Province's move to hire fraud investigators angers social assistance recipients

·2 min read

Some people living on social assistance say they're angry the Ontario government is hiring fraud inspectors instead of answering their calls for more help during the pandemic.

"It's like a kick to the teeth," said Jessica-Faye Watters, who receives assistance through the Ontario Disability Support Program (ODSP) and has been advocating with other recipients for more resources during the pandemic.

They will spend [money] on anything other than actually helping the people ODSP is designed to help. - Jessica-Faye Watters, ODSP recipient and advocate

"It's one thing going through the pandemic almost basically being ignored, but then to hear the fact that they're hiring these investigators that are going to paid more than anyone on ODSP ... it's just insane to me," Watters said.

The province has posted an employment ad for 17 "program integrity analysts." According to the job description, successful applicants can expect to "conduct case audits," investigate "program integrity" and "liaise with counsel and law enforcement where social assistance fraud is alleged and act as expert witness."

The salary is between $1,282.89 and $1,635.89 per week for the one-year temporary positions, "with a possibility of extension."

Government of Ontario
Government of Ontario

NDP questions priorities

This week, Lisa Gretzky, the NDP's community and social services critic, denounced the expenditure.

"That's $1.5 million that could help people on ODSP, rather than trying to kick people off their crucial support during the pandemic," the Windsor West MPP said at Queen's Park.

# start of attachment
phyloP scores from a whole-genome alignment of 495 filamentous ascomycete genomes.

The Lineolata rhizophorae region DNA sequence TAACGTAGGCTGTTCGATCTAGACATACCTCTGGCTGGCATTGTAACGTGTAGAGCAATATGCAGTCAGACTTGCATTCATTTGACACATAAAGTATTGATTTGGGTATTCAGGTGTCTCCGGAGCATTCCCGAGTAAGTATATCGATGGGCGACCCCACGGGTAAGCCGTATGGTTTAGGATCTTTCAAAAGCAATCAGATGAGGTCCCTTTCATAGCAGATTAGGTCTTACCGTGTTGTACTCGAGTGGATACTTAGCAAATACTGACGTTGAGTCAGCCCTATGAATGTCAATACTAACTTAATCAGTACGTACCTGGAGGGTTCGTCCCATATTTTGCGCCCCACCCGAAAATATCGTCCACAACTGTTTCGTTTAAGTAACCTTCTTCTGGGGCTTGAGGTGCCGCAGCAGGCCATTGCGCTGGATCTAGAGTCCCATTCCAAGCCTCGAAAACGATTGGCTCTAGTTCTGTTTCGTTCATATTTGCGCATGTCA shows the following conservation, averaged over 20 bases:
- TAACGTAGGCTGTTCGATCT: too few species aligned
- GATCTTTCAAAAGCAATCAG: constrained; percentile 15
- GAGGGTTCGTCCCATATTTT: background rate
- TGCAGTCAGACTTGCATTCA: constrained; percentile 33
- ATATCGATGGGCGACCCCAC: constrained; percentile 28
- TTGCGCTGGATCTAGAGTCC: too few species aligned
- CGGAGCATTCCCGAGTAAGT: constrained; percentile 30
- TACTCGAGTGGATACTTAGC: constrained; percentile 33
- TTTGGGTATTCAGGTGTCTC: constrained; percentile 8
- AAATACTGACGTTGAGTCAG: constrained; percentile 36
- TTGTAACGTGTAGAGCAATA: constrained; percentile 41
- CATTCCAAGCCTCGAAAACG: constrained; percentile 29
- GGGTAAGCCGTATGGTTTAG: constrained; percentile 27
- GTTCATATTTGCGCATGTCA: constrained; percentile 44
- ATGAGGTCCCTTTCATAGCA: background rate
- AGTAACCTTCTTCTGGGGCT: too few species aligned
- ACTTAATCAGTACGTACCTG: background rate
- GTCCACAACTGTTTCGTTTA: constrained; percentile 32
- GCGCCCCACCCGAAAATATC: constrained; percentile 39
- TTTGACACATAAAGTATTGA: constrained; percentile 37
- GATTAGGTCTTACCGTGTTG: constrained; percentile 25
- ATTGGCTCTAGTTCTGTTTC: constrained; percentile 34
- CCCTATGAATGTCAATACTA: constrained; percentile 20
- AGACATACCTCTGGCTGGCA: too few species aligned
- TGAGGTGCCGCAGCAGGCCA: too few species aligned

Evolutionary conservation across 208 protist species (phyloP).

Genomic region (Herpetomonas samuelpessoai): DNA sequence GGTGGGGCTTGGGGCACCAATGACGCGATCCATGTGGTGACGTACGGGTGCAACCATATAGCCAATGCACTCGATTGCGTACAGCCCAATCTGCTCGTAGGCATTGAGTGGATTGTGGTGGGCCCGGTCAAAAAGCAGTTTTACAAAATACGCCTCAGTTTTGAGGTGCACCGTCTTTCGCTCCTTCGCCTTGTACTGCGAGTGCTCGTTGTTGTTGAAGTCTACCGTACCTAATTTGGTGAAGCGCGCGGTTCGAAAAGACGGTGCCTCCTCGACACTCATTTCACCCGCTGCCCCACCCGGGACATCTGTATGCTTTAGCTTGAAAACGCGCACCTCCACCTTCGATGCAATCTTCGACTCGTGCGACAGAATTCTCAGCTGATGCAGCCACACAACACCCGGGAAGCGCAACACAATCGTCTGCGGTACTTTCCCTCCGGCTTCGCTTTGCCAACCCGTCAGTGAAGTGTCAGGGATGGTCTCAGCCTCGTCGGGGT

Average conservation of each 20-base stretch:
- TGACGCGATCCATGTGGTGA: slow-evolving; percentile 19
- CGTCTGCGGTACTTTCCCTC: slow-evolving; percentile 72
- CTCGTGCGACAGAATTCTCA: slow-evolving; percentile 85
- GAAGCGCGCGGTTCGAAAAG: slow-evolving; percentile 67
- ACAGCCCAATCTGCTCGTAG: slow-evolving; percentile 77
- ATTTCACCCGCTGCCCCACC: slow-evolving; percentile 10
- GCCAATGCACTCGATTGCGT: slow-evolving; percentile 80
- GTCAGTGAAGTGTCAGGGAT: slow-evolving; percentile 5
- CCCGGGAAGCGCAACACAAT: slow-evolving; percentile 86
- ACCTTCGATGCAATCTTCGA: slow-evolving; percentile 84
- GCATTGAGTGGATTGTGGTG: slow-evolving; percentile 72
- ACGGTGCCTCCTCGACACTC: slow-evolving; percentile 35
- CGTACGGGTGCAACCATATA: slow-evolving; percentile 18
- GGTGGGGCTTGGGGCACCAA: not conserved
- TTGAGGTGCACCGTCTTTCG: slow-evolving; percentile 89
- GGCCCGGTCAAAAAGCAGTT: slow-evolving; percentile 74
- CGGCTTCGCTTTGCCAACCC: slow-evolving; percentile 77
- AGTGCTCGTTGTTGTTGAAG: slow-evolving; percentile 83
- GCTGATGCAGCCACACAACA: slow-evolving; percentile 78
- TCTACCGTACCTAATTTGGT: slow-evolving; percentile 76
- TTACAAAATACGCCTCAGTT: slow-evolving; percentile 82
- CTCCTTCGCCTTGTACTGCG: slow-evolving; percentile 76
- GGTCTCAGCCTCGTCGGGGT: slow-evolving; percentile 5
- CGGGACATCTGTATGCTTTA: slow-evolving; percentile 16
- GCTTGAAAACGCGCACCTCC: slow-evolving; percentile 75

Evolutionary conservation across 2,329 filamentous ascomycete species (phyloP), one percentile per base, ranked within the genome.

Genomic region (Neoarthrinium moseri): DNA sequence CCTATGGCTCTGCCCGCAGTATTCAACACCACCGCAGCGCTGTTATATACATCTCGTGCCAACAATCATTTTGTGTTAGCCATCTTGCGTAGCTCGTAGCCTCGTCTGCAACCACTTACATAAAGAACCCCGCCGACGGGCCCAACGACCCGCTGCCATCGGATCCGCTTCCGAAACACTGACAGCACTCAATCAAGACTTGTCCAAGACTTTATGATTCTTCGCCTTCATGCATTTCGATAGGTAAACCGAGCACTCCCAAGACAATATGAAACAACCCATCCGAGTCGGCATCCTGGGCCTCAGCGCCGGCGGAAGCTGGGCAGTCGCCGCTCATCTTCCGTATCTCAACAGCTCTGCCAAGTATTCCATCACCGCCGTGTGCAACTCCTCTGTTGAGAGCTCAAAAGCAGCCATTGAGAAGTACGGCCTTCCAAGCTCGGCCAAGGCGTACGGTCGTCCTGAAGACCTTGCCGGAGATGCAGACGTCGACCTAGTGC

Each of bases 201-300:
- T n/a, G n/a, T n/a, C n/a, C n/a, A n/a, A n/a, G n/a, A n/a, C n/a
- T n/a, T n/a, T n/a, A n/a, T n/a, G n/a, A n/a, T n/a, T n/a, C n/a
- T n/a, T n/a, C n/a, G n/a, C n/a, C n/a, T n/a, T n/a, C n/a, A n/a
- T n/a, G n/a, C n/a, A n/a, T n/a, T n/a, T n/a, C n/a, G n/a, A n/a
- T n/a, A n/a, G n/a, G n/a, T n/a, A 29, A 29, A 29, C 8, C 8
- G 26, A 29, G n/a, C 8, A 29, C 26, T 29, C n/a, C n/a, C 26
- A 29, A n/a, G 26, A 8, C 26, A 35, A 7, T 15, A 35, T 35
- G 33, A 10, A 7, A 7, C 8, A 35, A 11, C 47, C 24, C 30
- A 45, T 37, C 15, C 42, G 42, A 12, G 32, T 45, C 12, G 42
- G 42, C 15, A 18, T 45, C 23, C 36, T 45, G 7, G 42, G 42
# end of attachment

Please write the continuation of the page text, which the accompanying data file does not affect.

In an email, a spokesperson for the Ministry of Children, Community and Social Services said the decision to hire investigators addresses concerns layed out by Ontario Auditor General Bonnie Lysyk in a 2019 review of the ODSP program.

The AG's report noted approximately 42,000 fraud allegations had not been investigated on time, with 60 per cent backlogged more than a year.

"Timely reviews of these allegations are critical to identifying and minimizing overpayments," wrote Lysyk.

Case workers will no longer investigate fraud allegations because it "reduces the amount of time they have to work with their clients, including helping them access life-stabilizing support," the ministry said.

'It's been a nightmare'

ODSP recipients and their advocates using the hashtag #ODSPoverty on social media have been calling on the province to boost benefits during the pandemic, particularly for those who don't qualify for the Canada Emergency Response Benefit, which pays about $2,000 per month. Single individuals on ODSP get a maximum of $1,169 per month.

Watters, who suffers from an immune system disorder after contracting H1N1 more than a decade ago, said many people with disabilities have been housebound because of their vulnerability to more severe illness from COVID-19, and are having to pay more for everything from ordering groceries to transportation to personal protective equipment.

"It's been a nightmare," said Watters. "They will spend it on anything other than actually helping the people ODSP is designed to help."